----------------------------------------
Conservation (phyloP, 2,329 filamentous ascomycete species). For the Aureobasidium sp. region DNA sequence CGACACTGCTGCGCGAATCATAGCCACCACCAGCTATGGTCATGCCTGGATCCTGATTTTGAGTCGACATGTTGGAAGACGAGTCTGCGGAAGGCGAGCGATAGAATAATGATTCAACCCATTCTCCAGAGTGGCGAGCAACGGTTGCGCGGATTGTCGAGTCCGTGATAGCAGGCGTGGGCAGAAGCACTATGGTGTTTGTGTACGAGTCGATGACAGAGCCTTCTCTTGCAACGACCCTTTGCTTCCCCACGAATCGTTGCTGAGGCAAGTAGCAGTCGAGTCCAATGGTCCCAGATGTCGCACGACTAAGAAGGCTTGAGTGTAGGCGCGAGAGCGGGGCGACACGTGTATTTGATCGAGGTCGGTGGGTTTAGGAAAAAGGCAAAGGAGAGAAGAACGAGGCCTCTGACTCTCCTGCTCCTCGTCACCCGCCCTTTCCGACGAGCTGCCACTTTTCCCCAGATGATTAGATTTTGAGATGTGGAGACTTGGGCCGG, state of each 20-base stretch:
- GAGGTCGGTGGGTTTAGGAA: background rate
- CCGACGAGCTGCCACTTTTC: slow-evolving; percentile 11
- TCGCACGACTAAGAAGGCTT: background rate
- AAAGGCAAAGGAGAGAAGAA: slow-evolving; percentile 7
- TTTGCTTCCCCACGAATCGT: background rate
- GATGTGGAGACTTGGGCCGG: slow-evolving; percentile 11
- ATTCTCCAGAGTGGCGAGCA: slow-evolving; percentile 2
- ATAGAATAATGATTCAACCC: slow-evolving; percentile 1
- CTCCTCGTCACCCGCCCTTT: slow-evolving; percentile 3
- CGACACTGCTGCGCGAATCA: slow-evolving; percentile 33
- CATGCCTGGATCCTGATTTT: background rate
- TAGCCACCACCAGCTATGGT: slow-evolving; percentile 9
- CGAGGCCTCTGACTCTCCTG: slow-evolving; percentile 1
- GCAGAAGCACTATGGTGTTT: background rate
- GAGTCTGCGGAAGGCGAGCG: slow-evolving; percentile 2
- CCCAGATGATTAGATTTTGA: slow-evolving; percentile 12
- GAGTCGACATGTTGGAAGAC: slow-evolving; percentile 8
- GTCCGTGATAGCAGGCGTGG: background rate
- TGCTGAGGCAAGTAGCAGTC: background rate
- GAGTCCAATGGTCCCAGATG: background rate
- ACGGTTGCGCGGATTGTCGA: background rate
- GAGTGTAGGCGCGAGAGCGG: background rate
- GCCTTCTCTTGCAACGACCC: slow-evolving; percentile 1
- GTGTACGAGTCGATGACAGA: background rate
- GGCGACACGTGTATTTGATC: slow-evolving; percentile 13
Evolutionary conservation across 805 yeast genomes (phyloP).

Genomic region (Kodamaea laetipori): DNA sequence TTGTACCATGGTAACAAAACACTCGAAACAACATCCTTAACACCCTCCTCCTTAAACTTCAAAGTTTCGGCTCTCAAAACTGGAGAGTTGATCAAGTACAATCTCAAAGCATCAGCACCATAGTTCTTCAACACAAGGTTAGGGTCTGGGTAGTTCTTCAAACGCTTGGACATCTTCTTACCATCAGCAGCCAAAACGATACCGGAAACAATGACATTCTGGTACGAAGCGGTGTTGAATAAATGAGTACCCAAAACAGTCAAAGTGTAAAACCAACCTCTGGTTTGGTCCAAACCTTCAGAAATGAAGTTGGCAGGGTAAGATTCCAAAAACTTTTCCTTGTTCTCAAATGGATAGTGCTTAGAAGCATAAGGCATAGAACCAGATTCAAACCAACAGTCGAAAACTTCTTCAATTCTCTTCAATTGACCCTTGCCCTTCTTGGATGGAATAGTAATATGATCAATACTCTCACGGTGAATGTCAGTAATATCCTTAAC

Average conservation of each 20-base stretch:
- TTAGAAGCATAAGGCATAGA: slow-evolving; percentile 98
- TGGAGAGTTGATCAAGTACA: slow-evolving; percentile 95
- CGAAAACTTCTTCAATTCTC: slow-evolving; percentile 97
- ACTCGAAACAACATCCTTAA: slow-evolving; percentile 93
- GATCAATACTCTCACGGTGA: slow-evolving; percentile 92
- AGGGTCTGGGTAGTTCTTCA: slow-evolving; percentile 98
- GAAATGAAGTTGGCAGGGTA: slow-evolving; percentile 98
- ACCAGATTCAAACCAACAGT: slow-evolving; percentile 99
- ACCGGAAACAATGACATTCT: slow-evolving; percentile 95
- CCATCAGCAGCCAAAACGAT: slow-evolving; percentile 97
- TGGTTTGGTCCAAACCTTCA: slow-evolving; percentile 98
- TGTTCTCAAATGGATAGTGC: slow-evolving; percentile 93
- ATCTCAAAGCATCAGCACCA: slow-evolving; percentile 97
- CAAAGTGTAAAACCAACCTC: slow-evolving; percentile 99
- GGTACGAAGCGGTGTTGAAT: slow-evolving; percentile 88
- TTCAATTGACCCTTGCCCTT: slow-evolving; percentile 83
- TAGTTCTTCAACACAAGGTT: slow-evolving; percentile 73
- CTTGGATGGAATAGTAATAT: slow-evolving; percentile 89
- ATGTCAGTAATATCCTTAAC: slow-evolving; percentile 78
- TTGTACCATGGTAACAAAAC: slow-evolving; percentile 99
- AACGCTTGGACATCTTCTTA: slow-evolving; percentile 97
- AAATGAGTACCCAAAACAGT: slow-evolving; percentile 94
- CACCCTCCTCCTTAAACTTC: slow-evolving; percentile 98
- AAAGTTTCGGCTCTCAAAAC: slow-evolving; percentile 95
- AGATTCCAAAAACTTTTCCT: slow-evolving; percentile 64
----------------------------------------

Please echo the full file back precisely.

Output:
Conservation (phyloP, 2,329 filamentous ascomycete species). For the Aureobasidium sp. region DNA sequence CGACACTGCTGCGCGAATCATAGCCACCACCAGCTATGGTCATGCCTGGATCCTGATTTTGAGTCGACATGTTGGAAGACGAGTCTGCGGAAGGCGAGCGATAGAATAATGATTCAACCCATTCTCCAGAGTGGCGAGCAACGGTTGCGCGGATTGTCGAGTCCGTGATAGCAGGCGTGGGCAGAAGCACTATGGTGTTTGTGTACGAGTCGATGACAGAGCCTTCTCTTGCAACGACCCTTTGCTTCCCCACGAATCGTTGCTGAGGCAAGTAGCAGTCGAGTCCAATGGTCCCAGATGTCGCACGACTAAGAAGGCTTGAGTGTAGGCGCGAGAGCGGGGCGACACGTGTATTTGATCGAGGTCGGTGGGTTTAGGAAAAAGGCAAAGGAGAGAAGAACGAGGCCTCTGACTCTCCTGCTCCTCGTCACCCGCCCTTTCCGACGAGCTGCCACTTTTCCCCAGATGATTAGATTTTGAGATGTGGAGACTTGGGCCGG, state of each 20-base stretch:
- GAGGTCGGTGGGTTTAGGAA: background rate
- CCGACGAGCTGCCACTTTTC: slow-evolving; percentile 11
- TCGCACGACTAAGAAGGCTT: background rate
- AAAGGCAAAGGAGAGAAGAA: slow-evolving; percentile 7
- TTTGCTTCCCCACGAATCGT: background rate
- GATGTGGAGACTTGGGCCGG: slow-evolving; percentile 11
- ATTCTCCAGAGTGGCGAGCA: slow-evolving; percentile 2
- ATAGAATAATGATTCAACCC: slow-evolving; percentile 1
- CTCCTCGTCACCCGCCCTTT: slow-evolving; percentile 3
- CGACACTGCTGCGCGAATCA: slow-evolving; percentile 33
- CATGCCTGGATCCTGATTTT: background rate
- TAGCCACCACCAGCTATGGT: slow-evolving; percentile 9
- CGAGGCCTCTGACTCTCCTG: slow-evolving; percentile 1
- GCAGAAGCACTATGGTGTTT: background rate
- GAGTCTGCGGAAGGCGAGCG: slow-evolving; percentile 2
- CCCAGATGATTAGATTTTGA: slow-evolving; percentile 12
- GAGTCGACATGTTGGAAGAC: slow-evolving; percentile 8
- GTCCGTGATAGCAGGCGTGG: background rate
- TGCTGAGGCAAGTAGCAGTC: background rate
- GAGTCCAATGGTCCCAGATG: background rate
- ACGGTTGCGCGGATTGTCGA: background rate
- GAGTGTAGGCGCGAGAGCGG: background rate
- GCCTTCTCTTGCAACGACCC: slow-evolving; percentile 1
- GTGTACGAGTCGATGACAGA: background rate
- GGCGACACGTGTATTTGATC: slow-evolving; percentile 13
Evolutionary conservation across 805 yeast genomes (phyloP).

Genomic region (Kodamaea laetipori): DNA sequence TTGTACCATGGTAACAAAACACTCGAAACAACATCCTTAACACCCTCCTCCTTAAACTTCAAAGTTTCGGCTCTCAAAACTGGAGAGTTGATCAAGTACAATCTCAAAGCATCAGCACCATAGTTCTTCAACACAAGGTTAGGGTCTGGGTAGTTCTTCAAACGCTTGGACATCTTCTTACCATCAGCAGCCAAAACGATACCGGAAACAATGACATTCTGGTACGAAGCGGTGTTGAATAAATGAGTACCCAAAACAGTCAAAGTGTAAAACCAACCTCTGGTTTGGTCCAAACCTTCAGAAATGAAGTTGGCAGGGTAAGATTCCAAAAACTTTTCCTTGTTCTCAAATGGATAGTGCTTAGAAGCATAAGGCATAGAACCAGATTCAAACCAACAGTCGAAAACTTCTTCAATTCTCTTCAATTGACCCTTGCCCTTCTTGGATGGAATAGTAATATGATCAATACTCTCACGGTGAATGTCAGTAATATCCTTAAC

Average conservation of each 20-base stretch:
- TTAGAAGCATAAGGCATAGA: slow-evolving; percentile 98
- TGGAGAGTTGATCAAGTACA: slow-evolving; percentile 95
- CGAAAACTTCTTCAATTCTC: slow-evolving; percentile 97
- ACTCGAAACAACATCCTTAA: slow-evolving; percentile 93
- GATCAATACTCTCACGGTGA: slow-evolving; percentile 92
- AGGGTCTGGGTAGTTCTTCA: slow-evolving; percentile 98
- GAAATGAAGTTGGCAGGGTA: slow-evolving; percentile 98
- ACCAGATTCAAACCAACAGT: slow-evolving; percentile 99
- ACCGGAAACAATGACATTCT: slow-evolving; percentile 95
- CCATCAGCAGCCAAAACGAT: slow-evolving; percentile 97
- TGGTTTGGTCCAAACCTTCA: slow-evolving; percentile 98
- TGTTCTCAAATGGATAGTGC: slow-evolving; percentile 93
- ATCTCAAAGCATCAGCACCA: slow-evolving; percentile 97
- CAAAGTGTAAAACCAACCTC: slow-evolving; percentile 99
- GGTACGAAGCGGTGTTGAAT: slow-evolving; percentile 88
- TTCAATTGACCCTTGCCCTT: slow-evolving; percentile 83
- TAGTTCTTCAACACAAGGTT: slow-evolving; percentile 73
- CTTGGATGGAATAGTAATAT: slow-evolving; percentile 89
- ATGTCAGTAATATCCTTAAC: slow-evolving; percentile 78
- TTGTACCATGGTAACAAAAC: slow-evolving; percentile 99
- AACGCTTGGACATCTTCTTA: slow-evolving; percentile 97
- AAATGAGTACCCAAAACAGT: slow-evolving; percentile 94
- CACCCTCCTCCTTAAACTTC: slow-evolving; percentile 98
- AAAGTTTCGGCTCTCAAAAC: slow-evolving; percentile 95
- AGATTCCAAAAACTTTTCCT: slow-evolving; percentile 64